And they did. The tests in the footer of this site showed it. Not only could Google index my pages that had the anchor text in them, but they could also index the thin destination pages. And they did so within 3 hours! Hey, they did say they’re obsessed with speed this year.
I also tried:
Finally I tried:
Again, Success! I’m pretty satisfied with Google here. Bing and Yahoo? Not so much – they were only able to index the page with the anchor text. And even then, not every time. But they never claimed to be able to (that I’m aware of).
Now this isn’t surprising to some groups of SEOs, but it really is interesting how often I still hear old SEO recommendations as being critical today. Granted, this test isn’t exhaustive (the actual PageRank associated through JS links wasn’t tested – just crawlability), but it’s valid. I think some SEOs really need to get caught up to Google, and start implementing what really matters – user value, context, authority, recommendation, and community. Whatever you want to call it (SEO 2.0 or not), the wave is starting to build right now – get in front of it, and down shift on the old school SEO tactics.
Oh no – not another guy trying to create another marketing acronym!
Well, I care less about the acronym and the ‘coolness’ of labeling something, as I do the real principal behind what it is. As an SEO who came up with it for 10 years, I’ve realized I’ve taken a different path than many. I don’t get excited by the algorithm manipulations anymore. I don’t really get involved in the forum arguments on SEO minutia. I started my professional life as a marketing guy, in love with the art of thought and context, and somehow deviated into web and graphic design. SEO was a chance to connect it all together. Now I think I’ve changed in the same direction that search engines changed (or will continue to change). It’s not about “original content” as much as it’s about “original, valid, creative, editorial content with a purpose.”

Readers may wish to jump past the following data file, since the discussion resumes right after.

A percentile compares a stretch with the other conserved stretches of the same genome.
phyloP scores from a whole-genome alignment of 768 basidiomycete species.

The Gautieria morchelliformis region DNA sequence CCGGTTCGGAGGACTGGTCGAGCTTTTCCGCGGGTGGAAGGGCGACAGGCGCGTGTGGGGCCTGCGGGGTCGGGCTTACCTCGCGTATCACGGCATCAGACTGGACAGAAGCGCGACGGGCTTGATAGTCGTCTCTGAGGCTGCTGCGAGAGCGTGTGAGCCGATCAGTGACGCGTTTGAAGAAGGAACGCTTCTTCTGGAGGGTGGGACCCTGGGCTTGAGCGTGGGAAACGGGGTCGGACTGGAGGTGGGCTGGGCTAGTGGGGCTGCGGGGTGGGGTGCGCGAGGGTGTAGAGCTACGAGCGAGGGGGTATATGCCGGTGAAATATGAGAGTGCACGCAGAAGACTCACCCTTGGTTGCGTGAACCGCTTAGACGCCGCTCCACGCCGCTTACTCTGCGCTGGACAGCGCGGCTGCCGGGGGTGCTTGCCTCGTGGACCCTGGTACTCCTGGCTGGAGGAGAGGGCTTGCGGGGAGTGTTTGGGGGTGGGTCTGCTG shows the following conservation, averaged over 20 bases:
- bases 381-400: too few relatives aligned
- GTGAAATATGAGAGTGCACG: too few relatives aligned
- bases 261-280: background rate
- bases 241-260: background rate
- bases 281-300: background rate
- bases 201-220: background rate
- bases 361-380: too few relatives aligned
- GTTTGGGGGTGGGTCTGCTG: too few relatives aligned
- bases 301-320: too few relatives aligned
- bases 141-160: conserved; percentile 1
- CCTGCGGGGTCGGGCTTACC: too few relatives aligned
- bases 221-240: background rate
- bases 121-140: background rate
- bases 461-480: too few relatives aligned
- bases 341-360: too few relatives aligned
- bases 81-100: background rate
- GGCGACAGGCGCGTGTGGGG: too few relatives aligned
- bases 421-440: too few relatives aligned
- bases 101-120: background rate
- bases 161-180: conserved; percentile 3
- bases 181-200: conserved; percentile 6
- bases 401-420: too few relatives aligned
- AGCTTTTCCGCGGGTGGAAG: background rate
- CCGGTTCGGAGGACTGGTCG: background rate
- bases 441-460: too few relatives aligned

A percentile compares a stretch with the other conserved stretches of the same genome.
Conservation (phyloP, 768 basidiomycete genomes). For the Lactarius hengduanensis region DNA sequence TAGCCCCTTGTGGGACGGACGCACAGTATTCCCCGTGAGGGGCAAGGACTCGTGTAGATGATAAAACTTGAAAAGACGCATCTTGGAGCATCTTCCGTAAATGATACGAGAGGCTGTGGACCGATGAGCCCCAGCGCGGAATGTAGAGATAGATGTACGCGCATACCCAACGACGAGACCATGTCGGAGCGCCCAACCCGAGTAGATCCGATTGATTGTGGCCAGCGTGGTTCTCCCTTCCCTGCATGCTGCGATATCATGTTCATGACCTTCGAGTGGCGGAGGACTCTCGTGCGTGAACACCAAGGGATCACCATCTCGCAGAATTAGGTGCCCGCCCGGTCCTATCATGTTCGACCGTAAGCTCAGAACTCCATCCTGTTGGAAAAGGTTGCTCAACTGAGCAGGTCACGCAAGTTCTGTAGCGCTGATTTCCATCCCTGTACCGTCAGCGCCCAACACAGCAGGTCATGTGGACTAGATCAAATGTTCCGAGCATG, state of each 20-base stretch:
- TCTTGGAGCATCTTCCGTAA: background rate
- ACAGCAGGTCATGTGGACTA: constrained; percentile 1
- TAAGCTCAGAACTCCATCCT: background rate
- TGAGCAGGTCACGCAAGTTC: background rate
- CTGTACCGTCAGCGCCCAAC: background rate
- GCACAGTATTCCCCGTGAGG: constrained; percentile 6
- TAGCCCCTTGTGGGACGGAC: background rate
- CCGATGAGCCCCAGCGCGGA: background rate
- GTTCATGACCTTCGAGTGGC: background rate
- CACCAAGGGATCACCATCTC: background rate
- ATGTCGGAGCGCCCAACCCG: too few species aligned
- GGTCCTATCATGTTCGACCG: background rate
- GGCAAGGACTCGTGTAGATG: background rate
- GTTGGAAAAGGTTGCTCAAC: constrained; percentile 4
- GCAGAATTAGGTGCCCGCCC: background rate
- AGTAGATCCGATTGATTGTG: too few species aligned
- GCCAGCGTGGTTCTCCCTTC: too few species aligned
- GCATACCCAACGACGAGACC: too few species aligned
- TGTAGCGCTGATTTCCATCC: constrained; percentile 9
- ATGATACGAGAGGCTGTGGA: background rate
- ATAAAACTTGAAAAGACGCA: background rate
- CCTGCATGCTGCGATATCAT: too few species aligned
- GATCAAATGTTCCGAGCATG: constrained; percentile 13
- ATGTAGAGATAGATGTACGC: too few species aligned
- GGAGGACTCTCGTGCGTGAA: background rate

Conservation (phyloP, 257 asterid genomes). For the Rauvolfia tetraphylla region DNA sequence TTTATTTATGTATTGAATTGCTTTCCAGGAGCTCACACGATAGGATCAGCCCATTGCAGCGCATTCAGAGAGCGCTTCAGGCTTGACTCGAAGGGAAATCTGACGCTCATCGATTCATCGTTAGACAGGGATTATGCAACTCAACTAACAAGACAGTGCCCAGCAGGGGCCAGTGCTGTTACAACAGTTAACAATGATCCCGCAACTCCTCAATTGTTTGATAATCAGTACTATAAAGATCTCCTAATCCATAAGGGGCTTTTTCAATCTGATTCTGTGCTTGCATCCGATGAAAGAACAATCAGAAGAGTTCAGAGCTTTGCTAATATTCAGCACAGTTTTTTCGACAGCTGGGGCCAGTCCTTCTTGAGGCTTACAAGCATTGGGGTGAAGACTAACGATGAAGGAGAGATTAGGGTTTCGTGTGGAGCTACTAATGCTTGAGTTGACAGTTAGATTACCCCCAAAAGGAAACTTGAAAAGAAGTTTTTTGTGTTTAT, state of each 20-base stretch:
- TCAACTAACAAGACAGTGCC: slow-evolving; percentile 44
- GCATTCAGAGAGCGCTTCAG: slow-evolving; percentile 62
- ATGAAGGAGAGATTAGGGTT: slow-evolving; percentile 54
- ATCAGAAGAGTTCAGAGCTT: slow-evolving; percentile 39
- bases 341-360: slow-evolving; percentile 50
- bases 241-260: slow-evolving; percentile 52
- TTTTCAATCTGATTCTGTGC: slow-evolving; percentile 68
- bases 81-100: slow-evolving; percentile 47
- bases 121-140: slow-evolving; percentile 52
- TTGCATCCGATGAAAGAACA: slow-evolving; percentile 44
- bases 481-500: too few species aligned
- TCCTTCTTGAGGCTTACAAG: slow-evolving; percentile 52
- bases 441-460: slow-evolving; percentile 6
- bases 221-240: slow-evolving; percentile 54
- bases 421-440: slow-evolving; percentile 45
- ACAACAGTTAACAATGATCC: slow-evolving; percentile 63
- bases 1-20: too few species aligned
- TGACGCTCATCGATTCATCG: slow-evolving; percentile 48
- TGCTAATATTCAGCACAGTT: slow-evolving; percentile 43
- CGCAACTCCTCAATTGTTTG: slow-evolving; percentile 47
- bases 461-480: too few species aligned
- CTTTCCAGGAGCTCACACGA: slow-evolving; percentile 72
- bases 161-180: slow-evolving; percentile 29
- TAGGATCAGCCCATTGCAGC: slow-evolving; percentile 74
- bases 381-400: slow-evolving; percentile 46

Algorithms are headed in the direction of trust, reputation, and influence. Google wants to rank pages based on the way people would rank them if asked. Of course, there’s no way every human to assist Google on the billion of pages, so Google’s algorithms will have to grow. And based on the progress (and patented algorithms) we’ve seen in the last year or two, it’s really likely that they’ll get closer to achieving that goal. Is SEO dead? The odds of it dying are as likely as search dying – nada. It will just change, even if it means another acronym.
If you don’t have anything good to say, don’t say it at all. Don’t create noise. There’s enough of that. But if you have a passion and a purpose, sing it from the rooftops. Defend it like it’s your child. Specialize in your vertical, and be an authority. Care less about the algorithm and more about your niche and the people you can connect with. Make the content easily available. Make it readable and crawlable (= searchable), and groom it to be your voice. Then, market the hell out of that content. Set it to the top of your hierarchy and speak to it from your other pages, other venues, other channels.
For me, SEO is art. And for me, in 2010, it is more art than science. The split is now flattening in my opinion. And if I had to pick an area to focus solely on, this would be it.